If you ever receive an email that appears to come from Amazon, eBay, PayPal, or indeed other agencies such as banks, always go to your account to check it out, but never ever go to your account via the email sent.
There are many spam email senders out there trying to cheat you and to gain access to your accounts.
They nearly always seem to be genuine in content, and some can be quite worrying when they demand payment or inform you of issues in your accounts.
If you go to your account and log into your messages there – independently of the email (don’t click on any links in dodgy emails) – then all legitimate messages will also be there waiting for you within your account inbox.
If it the email in question is not there, consider it dodgy – it’s most likely a phishing scam, where they’re after your details.
For example, lately this email has been received by some sellers on Amazon:
For improving our seller support we kindly ask you to submit us your current working telephone number.
Best regards Matt Langer (Amazon-Support)
This message seems quite benign. However, should you receive this email, do not respond. They’re trying to gain personal info about you.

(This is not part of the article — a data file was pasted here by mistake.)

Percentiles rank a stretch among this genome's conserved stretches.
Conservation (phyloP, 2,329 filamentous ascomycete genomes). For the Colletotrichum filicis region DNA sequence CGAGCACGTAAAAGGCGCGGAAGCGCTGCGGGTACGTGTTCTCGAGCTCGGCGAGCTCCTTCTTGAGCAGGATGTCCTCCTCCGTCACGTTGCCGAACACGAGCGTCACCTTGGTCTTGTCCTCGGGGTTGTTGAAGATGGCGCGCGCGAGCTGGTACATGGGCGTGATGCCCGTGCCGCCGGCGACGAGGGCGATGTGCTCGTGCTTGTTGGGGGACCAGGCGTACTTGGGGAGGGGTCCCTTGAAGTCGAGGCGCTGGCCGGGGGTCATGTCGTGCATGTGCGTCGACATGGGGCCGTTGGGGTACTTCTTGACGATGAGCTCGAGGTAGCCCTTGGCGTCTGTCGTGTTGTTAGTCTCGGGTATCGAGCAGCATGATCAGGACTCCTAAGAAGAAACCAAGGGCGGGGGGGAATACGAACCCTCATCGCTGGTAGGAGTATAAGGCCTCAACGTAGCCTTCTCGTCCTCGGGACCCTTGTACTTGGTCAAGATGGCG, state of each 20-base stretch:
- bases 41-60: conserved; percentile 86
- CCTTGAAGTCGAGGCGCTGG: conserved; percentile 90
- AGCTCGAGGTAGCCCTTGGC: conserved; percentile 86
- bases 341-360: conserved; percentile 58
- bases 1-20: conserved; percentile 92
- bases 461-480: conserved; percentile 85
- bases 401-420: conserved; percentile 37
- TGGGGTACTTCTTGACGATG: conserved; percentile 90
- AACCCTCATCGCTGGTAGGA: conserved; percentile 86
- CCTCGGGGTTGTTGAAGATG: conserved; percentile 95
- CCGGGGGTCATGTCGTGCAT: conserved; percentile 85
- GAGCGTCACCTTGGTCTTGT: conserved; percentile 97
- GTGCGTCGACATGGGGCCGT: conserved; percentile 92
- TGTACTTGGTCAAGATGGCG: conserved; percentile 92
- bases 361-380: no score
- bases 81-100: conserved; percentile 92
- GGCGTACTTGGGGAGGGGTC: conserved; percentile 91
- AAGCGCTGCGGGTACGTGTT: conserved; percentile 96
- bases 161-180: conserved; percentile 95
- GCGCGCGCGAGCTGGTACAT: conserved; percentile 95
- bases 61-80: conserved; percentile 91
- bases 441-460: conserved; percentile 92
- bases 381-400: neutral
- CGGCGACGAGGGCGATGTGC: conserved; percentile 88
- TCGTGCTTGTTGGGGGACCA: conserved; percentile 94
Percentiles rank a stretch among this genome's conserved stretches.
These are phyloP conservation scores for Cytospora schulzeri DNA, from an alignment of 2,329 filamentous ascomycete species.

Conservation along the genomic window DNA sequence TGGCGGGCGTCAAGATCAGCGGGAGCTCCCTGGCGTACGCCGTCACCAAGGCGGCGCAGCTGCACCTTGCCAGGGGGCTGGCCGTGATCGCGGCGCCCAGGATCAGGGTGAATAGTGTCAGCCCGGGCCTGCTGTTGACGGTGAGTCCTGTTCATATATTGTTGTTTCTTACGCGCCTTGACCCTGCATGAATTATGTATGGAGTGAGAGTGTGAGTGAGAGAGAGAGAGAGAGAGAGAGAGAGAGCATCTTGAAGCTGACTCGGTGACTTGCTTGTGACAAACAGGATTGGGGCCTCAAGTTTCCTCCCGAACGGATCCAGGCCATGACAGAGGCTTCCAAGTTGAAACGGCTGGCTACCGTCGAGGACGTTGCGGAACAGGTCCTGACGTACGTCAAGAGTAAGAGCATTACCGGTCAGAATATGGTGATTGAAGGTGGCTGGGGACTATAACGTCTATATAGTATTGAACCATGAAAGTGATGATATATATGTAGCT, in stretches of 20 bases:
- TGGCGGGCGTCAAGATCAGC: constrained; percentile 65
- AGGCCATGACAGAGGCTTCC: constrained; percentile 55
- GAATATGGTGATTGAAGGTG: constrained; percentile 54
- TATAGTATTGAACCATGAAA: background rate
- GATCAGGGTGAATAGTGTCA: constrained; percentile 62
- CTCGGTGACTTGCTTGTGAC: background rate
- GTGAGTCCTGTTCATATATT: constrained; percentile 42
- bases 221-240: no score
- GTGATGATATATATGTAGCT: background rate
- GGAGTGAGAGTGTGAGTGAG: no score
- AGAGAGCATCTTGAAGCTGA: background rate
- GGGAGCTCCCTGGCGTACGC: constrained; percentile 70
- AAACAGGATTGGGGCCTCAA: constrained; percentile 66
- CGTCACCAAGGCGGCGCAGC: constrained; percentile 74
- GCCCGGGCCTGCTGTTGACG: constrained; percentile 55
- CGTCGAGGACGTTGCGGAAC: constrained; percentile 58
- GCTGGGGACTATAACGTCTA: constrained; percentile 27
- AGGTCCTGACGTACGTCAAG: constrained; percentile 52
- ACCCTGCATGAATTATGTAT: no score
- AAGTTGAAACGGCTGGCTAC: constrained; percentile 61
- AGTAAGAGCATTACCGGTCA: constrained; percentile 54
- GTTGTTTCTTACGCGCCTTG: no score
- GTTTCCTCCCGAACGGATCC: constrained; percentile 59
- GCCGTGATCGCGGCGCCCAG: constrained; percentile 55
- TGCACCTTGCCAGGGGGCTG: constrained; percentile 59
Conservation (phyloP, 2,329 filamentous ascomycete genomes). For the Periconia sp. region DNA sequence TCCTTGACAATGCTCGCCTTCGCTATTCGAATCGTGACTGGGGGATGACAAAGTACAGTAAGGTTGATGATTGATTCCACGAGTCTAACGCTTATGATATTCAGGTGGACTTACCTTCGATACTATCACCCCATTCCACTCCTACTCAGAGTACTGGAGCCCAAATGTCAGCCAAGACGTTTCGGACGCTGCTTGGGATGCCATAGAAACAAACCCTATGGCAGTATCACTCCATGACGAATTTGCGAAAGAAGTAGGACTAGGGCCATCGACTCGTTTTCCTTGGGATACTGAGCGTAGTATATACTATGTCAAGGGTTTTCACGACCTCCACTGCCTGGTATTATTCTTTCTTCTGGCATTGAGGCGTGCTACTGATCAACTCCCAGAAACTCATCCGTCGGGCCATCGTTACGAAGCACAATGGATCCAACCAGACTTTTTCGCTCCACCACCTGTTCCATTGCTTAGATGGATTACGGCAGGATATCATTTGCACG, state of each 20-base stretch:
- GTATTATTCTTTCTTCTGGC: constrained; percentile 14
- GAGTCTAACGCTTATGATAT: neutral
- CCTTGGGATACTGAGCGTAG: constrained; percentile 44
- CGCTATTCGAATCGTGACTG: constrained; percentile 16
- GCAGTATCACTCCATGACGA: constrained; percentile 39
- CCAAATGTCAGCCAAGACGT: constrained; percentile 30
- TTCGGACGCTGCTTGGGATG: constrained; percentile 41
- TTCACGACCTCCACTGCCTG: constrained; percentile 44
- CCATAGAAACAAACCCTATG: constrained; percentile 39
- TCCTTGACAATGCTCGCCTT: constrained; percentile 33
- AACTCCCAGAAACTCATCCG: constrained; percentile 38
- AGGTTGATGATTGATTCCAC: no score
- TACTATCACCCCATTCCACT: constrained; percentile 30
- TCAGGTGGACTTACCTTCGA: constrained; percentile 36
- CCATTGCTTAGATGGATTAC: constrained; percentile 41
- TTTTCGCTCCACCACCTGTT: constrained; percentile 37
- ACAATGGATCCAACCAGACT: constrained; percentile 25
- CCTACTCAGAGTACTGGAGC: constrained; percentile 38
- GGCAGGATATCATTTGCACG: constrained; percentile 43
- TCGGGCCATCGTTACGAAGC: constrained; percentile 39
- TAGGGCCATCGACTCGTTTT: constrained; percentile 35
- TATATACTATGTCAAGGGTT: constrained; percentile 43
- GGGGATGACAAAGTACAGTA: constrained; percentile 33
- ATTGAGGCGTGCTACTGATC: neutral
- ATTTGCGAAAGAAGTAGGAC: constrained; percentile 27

You can often spot a phishing scam email from the bad grammar, spelling mistakes, strange syntax and frequent typos.
Legitimate companies have copy editors who will make sure any messages sent out are worded correctly. Even in the above example, the words ‘for improving’ should correctly be ‘to improve’.
You can report emails you consider to be spam to your email provider and also to the company the phishing scam purports to be from.
Jessica from Amazon Seller Support writes this response on the Seller Support forum…
Thanks for your posts.
The buyer-seller messaging system is not used by Seller Support to contact you. Please do not reply to this message if you receive it in that section of your account.
On some seller accounts there is a little orange notification asking for your number but that would be the only request outside of cases with Seller Support, Seller Performance or the Verification Team.
I’m having this investigated as I have an example from the other thread mentioned by Karen. If anyone wants to send me the encrypted buyer e-mail address please feel free to do so through a private message.
Whatever you do, don’t go to your accounts via any email sent to your inbox. Some emails do look very genuine, but if the email is so, you will have notice of the issue or request in your Sellers Account inbox too.